How do we climb out of 49 levels of darkness and then stand tall in the strongest of light?
The journey from Pesach to Shavuos is not simply the traveling diary of our nation; this is our personal journey until today.
In Judaism we know truth if it is written in the Torah. My mother, a”h, would teach incredible life lessons based on this wisdom. “How do you say ‘history’ in lashon kodesh?” my mother would ask. “You don’t!” She’d exclaim. “There is no word for history in the Torah. Modern day Hebrew gives us ‘historiyah.’ It’s a made up word. It’s not lashon kodesh, Hashem’s language. Because we have no history! We have our story, our ‘sippur.’ As we say, ‘Kol HaMarbeh LeSaper B’Yetzius Mitzrayim. The word history is never mentioned Seder night.”
These days of ‘sifirah’ we tell our ‘sippur.’ We work on ourselves. We write our story as we exit the marror of Egypt and enter the life of ‘Am Segulah,’ Hashem’s treasured nation. It is not about counting days. It’s about making each day count.
As our nation stood at Sinai, so too do we stand today.
Every soul was there. Each of us heard “kollos uberakim”, the thunderbolts and flashes of lightening. All the forces of nature resounded as the air filled with the great sound of the shofar. Mountains quaked. “VaYisyatzvu “– from the entire world, we alone stood upright. Vayecherad – and we trembled.”
Torah was given amidst smoke and fire to teach us that forever we must keep the passion, the flame burning within alive. It is easy to lose enthusiasm. We fall into the pattern of our daily lives. Brachos said while walking, or mumbled without thought. We mindlessly think about all we need to do while davening. We rush into Shabbos, forgetting that these are the moments we can pierce shamayim.
And what about our children?
We can only raise inspired children if we are inspired ourselves.
What do we sweat for? What gets us going?
Our children watch the way we wake up in the morning, converse at the Shabbos table, treat family and strangers and open our heart to those in need. It’s how we walk, how we talk, how we eat and how we dress. Our homes are our greatest classrooms. It’s not about speeches. To kindle a child’s soul we must draw upon our own inner fire.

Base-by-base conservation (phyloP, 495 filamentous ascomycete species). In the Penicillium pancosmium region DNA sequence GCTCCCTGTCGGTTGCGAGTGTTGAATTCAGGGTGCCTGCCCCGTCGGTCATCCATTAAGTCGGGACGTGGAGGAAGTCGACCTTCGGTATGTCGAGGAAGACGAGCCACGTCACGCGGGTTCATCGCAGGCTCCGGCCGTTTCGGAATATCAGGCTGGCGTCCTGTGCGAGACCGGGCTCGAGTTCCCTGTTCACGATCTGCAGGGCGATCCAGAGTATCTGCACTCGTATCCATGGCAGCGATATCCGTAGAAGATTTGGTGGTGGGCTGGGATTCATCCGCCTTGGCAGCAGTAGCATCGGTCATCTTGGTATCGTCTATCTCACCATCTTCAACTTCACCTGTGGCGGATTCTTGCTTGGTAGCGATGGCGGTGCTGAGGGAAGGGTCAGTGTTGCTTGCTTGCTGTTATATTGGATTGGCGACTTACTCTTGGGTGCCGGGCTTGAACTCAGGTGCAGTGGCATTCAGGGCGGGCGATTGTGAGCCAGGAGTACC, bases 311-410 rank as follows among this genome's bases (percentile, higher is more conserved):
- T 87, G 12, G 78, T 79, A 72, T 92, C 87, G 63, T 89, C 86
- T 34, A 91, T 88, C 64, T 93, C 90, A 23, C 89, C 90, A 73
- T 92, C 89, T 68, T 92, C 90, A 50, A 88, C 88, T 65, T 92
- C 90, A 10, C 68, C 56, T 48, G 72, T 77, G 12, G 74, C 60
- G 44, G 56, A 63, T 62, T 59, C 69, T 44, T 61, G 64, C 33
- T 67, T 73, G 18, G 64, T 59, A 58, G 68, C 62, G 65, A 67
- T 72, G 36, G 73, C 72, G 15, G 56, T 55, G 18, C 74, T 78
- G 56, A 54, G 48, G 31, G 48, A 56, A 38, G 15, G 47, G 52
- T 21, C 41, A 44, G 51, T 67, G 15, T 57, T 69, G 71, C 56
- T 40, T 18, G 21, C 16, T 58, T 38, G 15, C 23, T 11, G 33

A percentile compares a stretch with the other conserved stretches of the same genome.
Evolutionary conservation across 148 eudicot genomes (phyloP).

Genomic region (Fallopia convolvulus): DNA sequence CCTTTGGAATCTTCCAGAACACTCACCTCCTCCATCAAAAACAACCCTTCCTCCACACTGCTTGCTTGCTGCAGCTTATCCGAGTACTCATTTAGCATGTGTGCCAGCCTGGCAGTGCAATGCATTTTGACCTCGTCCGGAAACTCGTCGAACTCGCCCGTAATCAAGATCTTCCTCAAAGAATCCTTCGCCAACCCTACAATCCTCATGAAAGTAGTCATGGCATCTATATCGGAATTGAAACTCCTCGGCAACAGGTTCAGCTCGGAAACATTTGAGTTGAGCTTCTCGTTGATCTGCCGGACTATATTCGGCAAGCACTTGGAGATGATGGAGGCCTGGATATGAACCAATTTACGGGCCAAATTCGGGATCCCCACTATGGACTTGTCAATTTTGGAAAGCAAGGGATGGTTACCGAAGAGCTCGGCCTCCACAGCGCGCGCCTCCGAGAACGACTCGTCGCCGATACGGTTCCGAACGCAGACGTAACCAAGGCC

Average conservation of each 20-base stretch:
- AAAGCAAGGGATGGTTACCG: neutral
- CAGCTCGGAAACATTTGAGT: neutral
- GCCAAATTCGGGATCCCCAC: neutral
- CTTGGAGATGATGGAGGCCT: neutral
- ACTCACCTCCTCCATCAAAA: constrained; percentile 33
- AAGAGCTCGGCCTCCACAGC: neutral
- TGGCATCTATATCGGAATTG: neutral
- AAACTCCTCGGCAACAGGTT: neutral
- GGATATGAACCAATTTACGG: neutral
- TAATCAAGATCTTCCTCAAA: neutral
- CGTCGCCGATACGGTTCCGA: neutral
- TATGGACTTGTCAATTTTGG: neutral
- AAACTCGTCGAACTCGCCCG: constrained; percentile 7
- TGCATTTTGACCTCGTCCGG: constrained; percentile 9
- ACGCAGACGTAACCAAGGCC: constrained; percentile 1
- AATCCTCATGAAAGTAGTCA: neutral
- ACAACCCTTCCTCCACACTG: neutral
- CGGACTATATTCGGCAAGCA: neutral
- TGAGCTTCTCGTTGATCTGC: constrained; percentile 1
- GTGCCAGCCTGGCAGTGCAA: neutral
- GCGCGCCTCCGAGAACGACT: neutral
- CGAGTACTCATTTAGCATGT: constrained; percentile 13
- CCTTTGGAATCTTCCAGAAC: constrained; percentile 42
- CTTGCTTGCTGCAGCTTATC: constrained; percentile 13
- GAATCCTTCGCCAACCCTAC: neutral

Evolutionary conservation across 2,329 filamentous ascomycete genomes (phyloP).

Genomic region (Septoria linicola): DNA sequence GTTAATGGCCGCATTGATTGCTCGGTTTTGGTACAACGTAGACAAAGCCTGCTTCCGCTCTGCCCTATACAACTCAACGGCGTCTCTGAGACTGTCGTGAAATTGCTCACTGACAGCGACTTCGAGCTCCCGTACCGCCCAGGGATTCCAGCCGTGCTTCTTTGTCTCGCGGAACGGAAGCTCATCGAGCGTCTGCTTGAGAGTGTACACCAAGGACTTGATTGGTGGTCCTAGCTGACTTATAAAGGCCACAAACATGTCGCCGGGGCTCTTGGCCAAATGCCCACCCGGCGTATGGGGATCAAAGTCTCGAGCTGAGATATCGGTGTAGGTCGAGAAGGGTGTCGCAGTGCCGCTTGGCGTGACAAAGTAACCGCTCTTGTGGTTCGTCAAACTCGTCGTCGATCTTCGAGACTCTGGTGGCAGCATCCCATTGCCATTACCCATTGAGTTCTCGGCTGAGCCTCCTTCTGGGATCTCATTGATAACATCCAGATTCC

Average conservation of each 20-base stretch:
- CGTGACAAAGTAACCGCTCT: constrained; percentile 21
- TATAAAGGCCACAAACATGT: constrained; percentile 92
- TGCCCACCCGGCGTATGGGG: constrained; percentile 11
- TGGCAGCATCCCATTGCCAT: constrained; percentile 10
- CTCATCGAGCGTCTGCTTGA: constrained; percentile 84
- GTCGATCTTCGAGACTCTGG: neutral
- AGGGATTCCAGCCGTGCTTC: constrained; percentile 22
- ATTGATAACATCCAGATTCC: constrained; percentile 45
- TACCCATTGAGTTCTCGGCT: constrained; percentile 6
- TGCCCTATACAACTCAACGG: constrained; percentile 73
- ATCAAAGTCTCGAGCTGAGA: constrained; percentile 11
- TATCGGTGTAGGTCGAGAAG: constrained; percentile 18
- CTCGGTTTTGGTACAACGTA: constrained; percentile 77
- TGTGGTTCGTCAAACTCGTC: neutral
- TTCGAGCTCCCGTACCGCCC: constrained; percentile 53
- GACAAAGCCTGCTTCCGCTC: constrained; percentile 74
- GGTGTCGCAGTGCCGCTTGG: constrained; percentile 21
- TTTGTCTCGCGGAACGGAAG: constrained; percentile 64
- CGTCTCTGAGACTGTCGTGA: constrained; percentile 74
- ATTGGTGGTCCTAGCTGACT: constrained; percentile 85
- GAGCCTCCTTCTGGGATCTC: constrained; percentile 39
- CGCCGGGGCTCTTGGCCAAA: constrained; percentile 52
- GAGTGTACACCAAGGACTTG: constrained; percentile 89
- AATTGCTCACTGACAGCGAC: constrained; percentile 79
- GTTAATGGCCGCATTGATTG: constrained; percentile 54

I’d like to share with you an incident that occurred shortly before Covid-19 hit.
Concluding a talk on Jewish pride to high school students in a prominent day school, I invited questions. A hand shot up in front.
“You speak about our heritage, what it means to be a Jew. So many around us are clueless when it comes to Judaism. How can we share with other Jews?”
Another hand shot up. The young boy stood up and said loudly. “To think that you have what to teach the world about your Judaism means that you think you’re better than everyone. That’s racist!”
A wave of tension swept through the room. I had just a few moments to respond before my time with these teens was up. Here sat the future fathers, mothers and leaders of our nation. Those who would bear the torch, stand strong to the world and cry out for our land and Jerusalem. How tragic!
I explained in those few moments that sharing our legacy of Torah’s wisdom and beauty is not about being racist. It is about being “Mamlechet Kohanim Vegoi Kadosh,” ambassadors of light and holiness. “Veheye Brachah.” We are here to ‘be a blessing,’ the spiritual compass of the world. Light Shabbos candles, banish the darkness. We are charged with a sacred mission.
Another hand shot up.
“Why do you think most kids my age find Judaism to be irrelevant?”
I threw the question back. I was curious. “Why do you think they do?”
“Because,” he responded flippantly. “It is.”
It is difficult for me to describe the sadness I felt.
“I am sorry for you,” I responded. “I am sorry because that’s not my Torah or the Torah of my children. My Torah is my oxygen. My Judaism carries me through day and night.”
I was grateful for the opportunity that opened up a most needed conversation.
We parents, grandparents, educators and all who have the ability to touch children in our lives must pay attention to this painful discussion. There is a connection that has gone missing. A passion for our people, our land and our G-d. Love grows when we sacrifice and are invested.
I remember marching as a child in the cold, for Russian Jewry. I recall being in shul when the Yom Kippur War broke out. The anguish, the tears, the worry of every Jew. It had nothing to do with being religious or not. We were a family of Jews, united. “K’eish echad b’lev echad.”
What do our children see? Mesirus nefesh opens the heart to all that is important in life.
As we approach Shavuos let’s rediscover the thunder, the lightning, the passion of Har Sinai. Let’s reignite the spark that burns within. The next generation is counting on us.